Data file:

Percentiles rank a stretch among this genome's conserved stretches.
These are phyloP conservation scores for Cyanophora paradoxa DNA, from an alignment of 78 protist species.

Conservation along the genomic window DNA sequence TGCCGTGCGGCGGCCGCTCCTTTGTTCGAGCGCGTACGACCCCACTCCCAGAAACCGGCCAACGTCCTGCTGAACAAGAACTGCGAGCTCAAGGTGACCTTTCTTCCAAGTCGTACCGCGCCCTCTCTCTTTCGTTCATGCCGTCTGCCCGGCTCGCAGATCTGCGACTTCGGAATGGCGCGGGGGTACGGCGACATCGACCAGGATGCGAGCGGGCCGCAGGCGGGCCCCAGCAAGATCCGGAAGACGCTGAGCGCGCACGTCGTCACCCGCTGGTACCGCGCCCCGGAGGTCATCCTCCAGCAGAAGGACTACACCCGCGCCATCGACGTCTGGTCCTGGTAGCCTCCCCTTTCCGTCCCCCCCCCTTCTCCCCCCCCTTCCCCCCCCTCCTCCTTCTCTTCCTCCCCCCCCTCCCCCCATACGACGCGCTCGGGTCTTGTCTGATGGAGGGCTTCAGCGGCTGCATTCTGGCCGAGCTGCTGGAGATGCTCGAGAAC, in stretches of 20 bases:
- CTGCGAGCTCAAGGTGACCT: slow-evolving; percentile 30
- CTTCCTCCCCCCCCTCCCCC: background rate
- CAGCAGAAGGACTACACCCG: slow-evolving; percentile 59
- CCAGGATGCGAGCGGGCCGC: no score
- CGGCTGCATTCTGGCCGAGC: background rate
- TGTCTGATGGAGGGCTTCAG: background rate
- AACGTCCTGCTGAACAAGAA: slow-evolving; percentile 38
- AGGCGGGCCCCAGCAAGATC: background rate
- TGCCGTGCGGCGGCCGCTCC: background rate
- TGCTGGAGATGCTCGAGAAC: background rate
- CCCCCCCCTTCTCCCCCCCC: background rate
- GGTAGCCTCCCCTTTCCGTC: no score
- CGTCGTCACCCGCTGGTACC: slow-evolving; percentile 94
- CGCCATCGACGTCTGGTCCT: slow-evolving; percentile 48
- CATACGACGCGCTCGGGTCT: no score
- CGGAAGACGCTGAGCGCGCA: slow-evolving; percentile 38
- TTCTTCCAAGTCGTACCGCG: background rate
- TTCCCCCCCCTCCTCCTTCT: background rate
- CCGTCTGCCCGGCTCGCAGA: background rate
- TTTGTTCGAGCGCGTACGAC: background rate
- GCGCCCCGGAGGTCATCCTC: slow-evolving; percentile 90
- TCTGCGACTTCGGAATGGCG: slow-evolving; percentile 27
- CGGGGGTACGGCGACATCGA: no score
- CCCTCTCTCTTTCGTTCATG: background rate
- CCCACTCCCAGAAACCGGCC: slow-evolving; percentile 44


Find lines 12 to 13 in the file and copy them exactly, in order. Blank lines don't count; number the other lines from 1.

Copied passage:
- TGCCGTGCGGCGGCCGCTCC: background rate
- TGCTGGAGATGCTCGAGAAC: background rate